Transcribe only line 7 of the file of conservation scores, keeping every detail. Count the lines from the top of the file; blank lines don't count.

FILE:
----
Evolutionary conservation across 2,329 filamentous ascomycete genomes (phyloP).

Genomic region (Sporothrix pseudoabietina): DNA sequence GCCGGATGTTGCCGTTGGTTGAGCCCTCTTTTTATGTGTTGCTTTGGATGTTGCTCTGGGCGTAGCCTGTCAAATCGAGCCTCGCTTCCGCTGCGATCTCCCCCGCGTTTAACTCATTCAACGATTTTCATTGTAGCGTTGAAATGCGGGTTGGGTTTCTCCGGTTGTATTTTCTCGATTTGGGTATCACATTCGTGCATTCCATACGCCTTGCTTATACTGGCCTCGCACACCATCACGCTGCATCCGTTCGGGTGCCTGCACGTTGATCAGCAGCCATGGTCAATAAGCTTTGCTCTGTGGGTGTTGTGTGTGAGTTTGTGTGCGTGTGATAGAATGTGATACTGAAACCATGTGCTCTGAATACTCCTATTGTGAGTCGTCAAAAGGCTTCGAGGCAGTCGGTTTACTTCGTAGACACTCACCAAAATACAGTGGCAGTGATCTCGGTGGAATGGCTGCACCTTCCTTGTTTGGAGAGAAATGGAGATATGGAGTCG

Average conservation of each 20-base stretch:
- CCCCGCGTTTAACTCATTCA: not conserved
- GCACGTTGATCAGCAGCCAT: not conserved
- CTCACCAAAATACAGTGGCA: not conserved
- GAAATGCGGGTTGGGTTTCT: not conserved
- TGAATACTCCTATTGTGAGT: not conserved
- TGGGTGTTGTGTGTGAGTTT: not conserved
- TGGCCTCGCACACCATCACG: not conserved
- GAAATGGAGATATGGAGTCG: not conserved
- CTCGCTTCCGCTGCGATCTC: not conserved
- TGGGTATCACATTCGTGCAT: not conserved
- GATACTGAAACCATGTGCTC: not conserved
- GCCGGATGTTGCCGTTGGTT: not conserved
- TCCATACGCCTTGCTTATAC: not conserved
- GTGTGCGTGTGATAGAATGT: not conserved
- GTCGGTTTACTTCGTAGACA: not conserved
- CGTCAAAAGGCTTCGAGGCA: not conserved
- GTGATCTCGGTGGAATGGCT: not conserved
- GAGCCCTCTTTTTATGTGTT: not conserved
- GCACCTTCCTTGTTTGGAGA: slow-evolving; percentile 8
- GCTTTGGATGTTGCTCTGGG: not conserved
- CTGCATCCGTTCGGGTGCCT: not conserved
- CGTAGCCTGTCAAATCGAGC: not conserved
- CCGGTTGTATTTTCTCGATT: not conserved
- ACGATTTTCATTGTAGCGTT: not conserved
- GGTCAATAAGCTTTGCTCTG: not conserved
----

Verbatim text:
- GAAATGCGGGTTGGGTTTCT: not conserved